JustAccess is a Toronto startup that, as of today, is seeking donations via the Centre for Social Innovation‘s crowdfunding site, Catalyst. The notion is that with a $10,000 infusion JustAccess can launch its own venture, which will:
support plaintiffs and defendants who can’t afford proper access to the justice system[,] share their stories with like minded people and request financial support towards their legal fees.
JustAccess is the work of a team of three people, Sam Saad, Chris Barry, and Kay Dyson Tam, none of whom is a lawyer or has legal training. Saad, the Managing Director is currently Co-Curricular Educator at UofT’s Hart House and has had a varied career, according to an exchange of emails I had with him, having been a fundraiser for Greenpeace and a UN Electoral Officer among other things.
At base, JustAccess would enable anyone to place details of their legal plight on the website and request donations toward legal expenses from readers. Saad says this fundraising will enable people to fund not only expenses associated with litigation but the cost of “consultation, retainers and all other legal fees.” I asked about what sort of documentation was going to make up the “case profiles” that will be on the website. Saad replied:
Initially, our platform will be able to draw from any documents filed with the court to initiate proceedings. These include actions, notices, applications and motions, docket or case number if they’ve reached that stage, and links to public information about the case. As we grow, we’ll also include presiding judge and other facts and facets that create a shareable, well rounded story.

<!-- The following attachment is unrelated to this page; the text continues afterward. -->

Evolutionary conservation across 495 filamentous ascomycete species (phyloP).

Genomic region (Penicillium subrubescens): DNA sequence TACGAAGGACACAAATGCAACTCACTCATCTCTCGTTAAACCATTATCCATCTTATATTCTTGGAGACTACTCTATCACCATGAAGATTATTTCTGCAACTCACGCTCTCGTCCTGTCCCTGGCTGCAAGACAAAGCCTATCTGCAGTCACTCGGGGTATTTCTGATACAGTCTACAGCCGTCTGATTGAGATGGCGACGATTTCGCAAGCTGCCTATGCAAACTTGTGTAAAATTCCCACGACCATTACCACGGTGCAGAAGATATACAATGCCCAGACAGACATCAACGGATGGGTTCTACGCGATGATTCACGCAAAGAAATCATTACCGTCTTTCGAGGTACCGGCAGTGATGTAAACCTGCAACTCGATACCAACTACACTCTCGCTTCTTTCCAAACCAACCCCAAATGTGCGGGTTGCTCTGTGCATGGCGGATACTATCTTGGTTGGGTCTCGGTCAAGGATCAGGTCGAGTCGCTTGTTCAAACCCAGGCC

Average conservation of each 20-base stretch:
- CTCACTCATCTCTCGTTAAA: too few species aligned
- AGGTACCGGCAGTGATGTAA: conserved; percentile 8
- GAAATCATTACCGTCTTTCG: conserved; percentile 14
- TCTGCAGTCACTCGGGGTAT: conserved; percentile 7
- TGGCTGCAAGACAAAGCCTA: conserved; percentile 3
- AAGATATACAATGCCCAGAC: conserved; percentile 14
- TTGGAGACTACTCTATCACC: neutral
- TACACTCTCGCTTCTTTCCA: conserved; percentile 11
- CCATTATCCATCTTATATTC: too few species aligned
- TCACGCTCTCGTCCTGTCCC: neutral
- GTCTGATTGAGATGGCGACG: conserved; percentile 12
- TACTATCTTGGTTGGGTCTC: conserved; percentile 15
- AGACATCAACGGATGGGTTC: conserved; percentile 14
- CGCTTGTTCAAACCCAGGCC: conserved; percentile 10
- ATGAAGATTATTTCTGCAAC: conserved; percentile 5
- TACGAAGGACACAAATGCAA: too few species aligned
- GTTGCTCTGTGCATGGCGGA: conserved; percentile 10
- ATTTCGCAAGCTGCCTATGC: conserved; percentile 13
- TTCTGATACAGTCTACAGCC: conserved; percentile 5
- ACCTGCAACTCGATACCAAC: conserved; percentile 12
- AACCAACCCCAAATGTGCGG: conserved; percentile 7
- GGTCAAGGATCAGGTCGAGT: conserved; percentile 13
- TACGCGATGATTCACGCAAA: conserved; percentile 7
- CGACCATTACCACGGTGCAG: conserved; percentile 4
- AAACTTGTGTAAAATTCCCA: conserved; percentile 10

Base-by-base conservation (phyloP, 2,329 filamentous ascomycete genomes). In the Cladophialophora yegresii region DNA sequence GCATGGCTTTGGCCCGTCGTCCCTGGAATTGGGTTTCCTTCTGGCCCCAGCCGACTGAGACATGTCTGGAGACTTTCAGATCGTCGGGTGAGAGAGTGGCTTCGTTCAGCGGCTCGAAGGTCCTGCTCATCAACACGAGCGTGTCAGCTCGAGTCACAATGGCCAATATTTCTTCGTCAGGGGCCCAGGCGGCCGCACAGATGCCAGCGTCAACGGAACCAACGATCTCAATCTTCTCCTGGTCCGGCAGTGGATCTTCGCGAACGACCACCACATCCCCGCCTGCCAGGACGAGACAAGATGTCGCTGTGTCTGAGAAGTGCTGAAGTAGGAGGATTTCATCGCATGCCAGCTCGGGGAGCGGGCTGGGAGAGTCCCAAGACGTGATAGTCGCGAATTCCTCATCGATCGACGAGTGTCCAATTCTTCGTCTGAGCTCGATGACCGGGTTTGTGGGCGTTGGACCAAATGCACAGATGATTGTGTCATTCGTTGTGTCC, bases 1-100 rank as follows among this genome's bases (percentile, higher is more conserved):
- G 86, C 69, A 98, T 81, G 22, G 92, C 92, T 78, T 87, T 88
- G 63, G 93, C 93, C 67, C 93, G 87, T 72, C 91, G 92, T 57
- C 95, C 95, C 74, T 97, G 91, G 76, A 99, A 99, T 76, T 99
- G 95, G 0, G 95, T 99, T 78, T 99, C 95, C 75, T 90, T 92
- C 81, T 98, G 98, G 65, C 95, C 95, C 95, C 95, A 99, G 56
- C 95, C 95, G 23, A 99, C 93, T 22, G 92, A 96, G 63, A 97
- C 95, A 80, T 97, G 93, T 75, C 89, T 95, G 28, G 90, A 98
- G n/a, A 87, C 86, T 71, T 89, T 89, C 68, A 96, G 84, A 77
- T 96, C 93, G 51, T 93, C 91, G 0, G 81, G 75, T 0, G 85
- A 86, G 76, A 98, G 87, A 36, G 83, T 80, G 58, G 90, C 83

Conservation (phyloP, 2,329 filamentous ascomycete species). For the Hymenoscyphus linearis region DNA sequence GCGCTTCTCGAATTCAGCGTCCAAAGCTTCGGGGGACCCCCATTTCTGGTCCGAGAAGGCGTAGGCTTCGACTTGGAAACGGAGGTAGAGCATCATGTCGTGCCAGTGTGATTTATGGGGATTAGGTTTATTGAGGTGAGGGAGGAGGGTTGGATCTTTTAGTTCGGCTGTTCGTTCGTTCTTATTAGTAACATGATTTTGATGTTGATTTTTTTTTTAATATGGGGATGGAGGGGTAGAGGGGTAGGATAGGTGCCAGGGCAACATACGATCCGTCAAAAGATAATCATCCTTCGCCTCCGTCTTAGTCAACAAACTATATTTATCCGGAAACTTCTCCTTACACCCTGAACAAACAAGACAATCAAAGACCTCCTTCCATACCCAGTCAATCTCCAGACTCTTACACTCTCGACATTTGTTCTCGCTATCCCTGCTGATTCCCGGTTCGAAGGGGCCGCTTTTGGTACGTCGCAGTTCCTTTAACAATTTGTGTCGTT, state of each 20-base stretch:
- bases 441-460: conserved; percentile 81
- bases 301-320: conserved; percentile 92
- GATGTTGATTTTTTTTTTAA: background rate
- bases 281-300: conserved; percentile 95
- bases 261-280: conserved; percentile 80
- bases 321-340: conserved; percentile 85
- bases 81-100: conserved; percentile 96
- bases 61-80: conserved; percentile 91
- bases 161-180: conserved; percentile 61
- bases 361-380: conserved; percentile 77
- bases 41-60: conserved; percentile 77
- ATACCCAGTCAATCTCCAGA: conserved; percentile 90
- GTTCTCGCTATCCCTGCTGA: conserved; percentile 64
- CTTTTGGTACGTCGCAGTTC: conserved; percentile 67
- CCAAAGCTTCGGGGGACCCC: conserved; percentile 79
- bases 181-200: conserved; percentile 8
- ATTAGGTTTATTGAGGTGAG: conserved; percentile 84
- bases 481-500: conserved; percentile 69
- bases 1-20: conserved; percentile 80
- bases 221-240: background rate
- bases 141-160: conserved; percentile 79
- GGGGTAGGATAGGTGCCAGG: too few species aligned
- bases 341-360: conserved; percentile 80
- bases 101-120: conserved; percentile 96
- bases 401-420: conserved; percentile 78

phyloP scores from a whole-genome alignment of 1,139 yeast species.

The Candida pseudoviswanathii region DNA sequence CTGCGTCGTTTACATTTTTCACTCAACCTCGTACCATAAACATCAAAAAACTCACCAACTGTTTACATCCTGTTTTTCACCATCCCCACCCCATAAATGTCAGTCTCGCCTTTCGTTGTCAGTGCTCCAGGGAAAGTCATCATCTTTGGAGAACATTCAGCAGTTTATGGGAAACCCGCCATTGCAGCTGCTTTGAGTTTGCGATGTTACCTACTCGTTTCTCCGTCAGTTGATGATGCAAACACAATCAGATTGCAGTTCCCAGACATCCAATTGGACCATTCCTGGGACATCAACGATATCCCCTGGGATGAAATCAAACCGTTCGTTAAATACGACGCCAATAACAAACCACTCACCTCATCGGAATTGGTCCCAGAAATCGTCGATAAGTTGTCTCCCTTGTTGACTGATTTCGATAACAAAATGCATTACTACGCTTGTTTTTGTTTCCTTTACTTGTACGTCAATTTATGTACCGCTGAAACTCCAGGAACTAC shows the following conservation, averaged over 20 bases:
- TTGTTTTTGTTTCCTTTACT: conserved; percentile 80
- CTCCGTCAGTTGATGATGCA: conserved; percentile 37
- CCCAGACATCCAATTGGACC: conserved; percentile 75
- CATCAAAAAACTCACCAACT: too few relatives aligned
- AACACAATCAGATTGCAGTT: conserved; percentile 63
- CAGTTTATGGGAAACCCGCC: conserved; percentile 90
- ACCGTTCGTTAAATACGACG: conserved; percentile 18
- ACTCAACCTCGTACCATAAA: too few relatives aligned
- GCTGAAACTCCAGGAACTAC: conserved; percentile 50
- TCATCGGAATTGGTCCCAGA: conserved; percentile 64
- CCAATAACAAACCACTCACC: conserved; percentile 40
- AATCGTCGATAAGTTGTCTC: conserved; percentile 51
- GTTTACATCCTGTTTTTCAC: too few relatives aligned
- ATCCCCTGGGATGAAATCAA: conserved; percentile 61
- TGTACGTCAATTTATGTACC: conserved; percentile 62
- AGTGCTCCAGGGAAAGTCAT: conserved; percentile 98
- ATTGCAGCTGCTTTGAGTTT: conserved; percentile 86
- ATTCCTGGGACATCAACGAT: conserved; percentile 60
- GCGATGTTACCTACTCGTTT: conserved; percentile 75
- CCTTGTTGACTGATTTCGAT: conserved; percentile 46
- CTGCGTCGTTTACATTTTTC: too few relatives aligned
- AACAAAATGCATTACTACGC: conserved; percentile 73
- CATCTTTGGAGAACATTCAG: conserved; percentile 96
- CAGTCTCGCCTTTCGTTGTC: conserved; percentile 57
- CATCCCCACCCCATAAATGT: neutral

This leads me to suspect that as of now they lack a clear idea of how to authenticate an applicant’s claim other than by material already generated through litigation.
One way JustAccess might be able to filter out truly vexatious or wholly fabricated claims arises from their plans about managing money raised via the website. According to Saad, the pleaders — “campaign creators” — will never touch the funds; JustAccess receives the money and “ensures it’s spent on legal costs and nothing else.” This, of course, would mean that a court, lawyer or paralegal would almost certainly be involved at the payout stage. Saad adds:
At first, all invoices — with private and confidential information redacted, of course — will be paid directly by our Accounts Department. As we grow, we’ll crowdsource this operation to partnering community-based legal aid organizations.
JustAccess will adopt what I’m told is the current practice with crowdfunding platforms and retain perhaps 5% of monies raised.
I was interested to see on their current, and largely place-holding, website that in addition to quoting Chief Justice Beverly McLachlin they quote as well Larry Tribe to establish a US “context,” leading me to wonder whether they hope to do business in the US as well.